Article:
It's early days but this already seems like a very special record. Grouper aka Liz Harris nearly always works alone, but this time she has dispensed with any artificial studio work and recorded four long sad songs with just voice and piano in a seemingly untreated room. There are many incidental sounds that are picked up - thunder and rain, crickets and the ping of a microwave - it is quite a revealing listen on headphones. The songs themselves are sad and beautiful, and overall Ruins is pretty wonderful.

Azar Swan 'And Blow Us A Kiss'
my review (the 405)
"Azar Swan have set out to make a pop record and have succeeded. Currently there is so little darkness and experimentation within the world of pop that And Blow Us A Kiss comes across as a genuinely exciting record, and one which shows a lot of their contemporaries in the worlds of the goth/industrial/dancefloor crossover that they have plenty of tricks up their sleeve."

Flying Lotus 'You're Dead'
When FlyLo emerged last decade people became aware of his jazz heritage and the family connection with Alice Coltrane. However, 'You're Dead' is the closest any of his records has got to jazz, albeit in a free-form freaked-out version. The psychedelic touches are there of course and that frustrating, teasing way that he flips away from one idea before it is really finished with is still in evidence as well. The title does hint at a fairly morbid effort, and it does get darker than he has before, but ultimately it is well worth hearing for the adventurous and ambitious turns that the music takes.

Run the Jewels 'Run the Jewels 2'
Run the Jewels debut appeared out of the blue and - like this one - was given away free over the internet. At the time it seemed like a one-off but after a couple of successful tour and a great reaction to that debut, the duo of El-P and Killer Mike have released a follow-up. Album two continues where the debut left off, though this time around it flows even better, and sits together as a set really well.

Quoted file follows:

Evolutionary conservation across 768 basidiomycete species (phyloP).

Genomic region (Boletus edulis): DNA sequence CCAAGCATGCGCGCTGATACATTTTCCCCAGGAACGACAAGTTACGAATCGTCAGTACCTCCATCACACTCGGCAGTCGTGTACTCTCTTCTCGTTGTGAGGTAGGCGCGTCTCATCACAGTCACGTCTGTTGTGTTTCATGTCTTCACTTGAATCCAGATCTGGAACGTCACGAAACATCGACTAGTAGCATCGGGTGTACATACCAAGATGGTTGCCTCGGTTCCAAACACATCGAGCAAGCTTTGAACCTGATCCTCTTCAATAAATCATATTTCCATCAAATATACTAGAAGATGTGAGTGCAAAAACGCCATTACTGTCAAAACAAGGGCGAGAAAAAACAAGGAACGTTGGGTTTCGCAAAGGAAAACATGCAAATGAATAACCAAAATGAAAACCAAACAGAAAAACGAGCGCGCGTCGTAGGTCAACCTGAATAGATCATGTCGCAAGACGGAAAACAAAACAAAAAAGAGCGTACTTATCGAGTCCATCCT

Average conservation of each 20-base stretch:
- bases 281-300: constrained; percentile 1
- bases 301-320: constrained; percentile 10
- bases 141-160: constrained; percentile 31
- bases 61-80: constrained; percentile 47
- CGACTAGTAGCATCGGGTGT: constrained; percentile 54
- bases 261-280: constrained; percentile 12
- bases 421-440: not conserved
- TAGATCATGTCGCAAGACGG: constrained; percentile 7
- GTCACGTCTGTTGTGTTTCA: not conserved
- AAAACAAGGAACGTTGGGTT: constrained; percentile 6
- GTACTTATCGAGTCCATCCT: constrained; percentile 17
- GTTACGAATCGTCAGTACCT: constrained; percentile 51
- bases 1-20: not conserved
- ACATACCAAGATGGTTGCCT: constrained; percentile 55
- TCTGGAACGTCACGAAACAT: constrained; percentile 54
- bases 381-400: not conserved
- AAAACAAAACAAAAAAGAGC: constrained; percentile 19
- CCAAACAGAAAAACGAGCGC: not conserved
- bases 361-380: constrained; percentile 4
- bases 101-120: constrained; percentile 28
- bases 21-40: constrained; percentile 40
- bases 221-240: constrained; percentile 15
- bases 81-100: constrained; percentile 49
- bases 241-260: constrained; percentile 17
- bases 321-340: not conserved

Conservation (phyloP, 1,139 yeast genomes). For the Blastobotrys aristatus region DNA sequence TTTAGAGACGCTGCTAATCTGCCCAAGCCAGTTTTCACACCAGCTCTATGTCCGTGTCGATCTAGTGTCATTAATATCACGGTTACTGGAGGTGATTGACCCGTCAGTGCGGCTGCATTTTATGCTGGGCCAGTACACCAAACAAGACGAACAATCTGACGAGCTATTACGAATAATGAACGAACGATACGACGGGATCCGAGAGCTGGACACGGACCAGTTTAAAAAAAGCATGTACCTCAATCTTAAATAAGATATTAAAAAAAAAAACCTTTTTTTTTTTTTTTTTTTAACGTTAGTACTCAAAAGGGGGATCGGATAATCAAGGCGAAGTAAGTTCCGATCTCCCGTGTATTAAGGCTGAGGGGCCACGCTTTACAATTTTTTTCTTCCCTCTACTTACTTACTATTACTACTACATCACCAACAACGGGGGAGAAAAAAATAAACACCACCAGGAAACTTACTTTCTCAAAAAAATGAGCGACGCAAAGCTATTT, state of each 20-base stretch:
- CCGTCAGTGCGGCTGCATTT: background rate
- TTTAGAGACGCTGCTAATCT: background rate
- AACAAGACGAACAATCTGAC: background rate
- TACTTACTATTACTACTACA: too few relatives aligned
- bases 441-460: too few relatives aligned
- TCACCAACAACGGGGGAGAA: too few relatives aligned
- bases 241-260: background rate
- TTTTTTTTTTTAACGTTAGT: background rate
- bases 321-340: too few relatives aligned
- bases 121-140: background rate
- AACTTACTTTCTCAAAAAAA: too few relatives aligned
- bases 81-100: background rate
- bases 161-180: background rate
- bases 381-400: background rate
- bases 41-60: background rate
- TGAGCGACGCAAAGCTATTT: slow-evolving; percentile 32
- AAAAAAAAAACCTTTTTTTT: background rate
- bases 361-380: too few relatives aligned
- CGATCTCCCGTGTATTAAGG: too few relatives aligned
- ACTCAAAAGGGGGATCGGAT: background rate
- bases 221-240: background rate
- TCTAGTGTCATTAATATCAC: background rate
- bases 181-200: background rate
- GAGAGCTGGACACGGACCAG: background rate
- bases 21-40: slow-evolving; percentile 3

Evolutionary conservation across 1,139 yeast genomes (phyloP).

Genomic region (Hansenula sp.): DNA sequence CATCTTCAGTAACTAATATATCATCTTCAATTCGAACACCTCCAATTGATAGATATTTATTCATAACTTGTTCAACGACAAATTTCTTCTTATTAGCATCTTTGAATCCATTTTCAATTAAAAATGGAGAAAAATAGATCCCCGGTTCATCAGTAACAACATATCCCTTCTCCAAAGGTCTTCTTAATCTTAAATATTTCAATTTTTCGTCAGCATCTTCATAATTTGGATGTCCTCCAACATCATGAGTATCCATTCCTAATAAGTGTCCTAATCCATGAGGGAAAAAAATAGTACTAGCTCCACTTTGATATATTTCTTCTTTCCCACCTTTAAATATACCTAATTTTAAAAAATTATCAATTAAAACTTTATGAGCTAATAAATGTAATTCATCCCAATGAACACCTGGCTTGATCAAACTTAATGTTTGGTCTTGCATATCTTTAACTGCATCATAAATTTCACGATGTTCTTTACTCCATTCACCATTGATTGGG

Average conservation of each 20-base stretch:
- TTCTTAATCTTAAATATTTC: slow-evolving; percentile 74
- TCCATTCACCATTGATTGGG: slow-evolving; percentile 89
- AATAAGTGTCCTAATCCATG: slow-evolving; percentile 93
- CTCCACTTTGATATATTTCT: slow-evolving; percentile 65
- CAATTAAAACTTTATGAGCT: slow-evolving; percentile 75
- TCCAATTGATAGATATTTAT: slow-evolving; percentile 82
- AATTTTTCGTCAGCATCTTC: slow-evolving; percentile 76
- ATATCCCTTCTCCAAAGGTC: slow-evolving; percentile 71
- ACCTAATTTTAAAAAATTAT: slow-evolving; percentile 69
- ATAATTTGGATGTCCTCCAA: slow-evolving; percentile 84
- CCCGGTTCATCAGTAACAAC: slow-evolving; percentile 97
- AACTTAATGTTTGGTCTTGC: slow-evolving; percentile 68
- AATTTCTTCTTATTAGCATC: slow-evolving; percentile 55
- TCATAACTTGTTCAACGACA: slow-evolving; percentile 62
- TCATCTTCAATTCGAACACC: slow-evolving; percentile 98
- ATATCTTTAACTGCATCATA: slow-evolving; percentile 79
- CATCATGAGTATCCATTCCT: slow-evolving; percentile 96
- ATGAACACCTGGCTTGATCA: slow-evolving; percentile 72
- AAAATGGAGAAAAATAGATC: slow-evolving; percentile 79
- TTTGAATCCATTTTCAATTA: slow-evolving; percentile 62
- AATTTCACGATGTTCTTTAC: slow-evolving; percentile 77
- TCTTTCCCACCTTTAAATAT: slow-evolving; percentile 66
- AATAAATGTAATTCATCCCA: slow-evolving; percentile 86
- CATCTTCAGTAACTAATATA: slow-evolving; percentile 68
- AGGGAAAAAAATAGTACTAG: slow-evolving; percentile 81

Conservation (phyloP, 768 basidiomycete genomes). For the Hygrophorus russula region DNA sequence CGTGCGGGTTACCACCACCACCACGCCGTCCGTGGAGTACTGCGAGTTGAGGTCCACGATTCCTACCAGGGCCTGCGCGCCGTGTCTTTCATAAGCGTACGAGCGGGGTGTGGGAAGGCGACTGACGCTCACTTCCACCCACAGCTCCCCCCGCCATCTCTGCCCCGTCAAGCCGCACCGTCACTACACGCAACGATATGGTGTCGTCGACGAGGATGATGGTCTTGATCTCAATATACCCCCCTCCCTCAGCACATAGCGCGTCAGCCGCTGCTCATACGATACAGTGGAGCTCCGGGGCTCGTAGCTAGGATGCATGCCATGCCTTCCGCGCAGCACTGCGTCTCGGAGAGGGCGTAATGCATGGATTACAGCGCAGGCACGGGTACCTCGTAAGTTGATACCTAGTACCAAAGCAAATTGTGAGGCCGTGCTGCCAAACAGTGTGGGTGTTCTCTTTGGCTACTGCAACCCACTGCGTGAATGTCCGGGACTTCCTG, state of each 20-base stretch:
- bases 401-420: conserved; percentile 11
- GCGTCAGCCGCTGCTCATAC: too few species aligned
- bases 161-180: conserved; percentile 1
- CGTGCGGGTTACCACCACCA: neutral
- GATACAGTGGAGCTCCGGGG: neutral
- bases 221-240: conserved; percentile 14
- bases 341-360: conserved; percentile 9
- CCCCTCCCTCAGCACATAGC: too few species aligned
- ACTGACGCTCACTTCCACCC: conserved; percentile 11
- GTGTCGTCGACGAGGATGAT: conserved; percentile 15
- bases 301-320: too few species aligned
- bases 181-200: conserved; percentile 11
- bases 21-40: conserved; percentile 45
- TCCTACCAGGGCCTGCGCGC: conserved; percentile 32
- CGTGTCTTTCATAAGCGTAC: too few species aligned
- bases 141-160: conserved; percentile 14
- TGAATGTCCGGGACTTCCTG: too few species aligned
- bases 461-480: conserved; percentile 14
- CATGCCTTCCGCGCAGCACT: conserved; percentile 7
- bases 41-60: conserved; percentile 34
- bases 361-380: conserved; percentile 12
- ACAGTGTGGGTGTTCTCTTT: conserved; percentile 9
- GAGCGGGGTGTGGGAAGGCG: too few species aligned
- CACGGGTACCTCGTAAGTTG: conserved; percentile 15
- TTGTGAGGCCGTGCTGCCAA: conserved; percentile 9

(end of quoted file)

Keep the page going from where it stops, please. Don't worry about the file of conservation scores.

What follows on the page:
Jane Weaver 'The Silver Globe'
This is Jane Weaver's sixth solo album, and although some people may know her as a folk influenced musician, The Silver Globe is a concept album taking its name from a Polish sci-fi film - yet it manages to be both a coming of age tale and a romantic paean, though I haven't quite got to grips with the story yet. It goes heavy on the synths and prog touches, yet equally unafraid of pop melodies. There are some gentle subtle songs, some electronic noodling and this tune, which sounds like Can and Hawkwind at the same time...

Thurston Moore 'The Best Day'
The most Sonic Youth sounding effort from any former Sonic Youth person to date, and I don't think many people would complain about that. It is half of SY of course, as Thurston is joined by Steve Shelley on drums, whilst Deb Goodge from My Bloody Valentine and James Sedwards from Chrome Hoof form the rest of the four-piece. This time Thurston has side-stepped the obvious noise, improv and folk stylings of his recent projects to make a damn good rock record. It isn't all straight SY songbook though, and the likes of the drone-folk piece 'Tape' show that those other influences are never far away.

Iceage 'Plowing Into the Field of Love'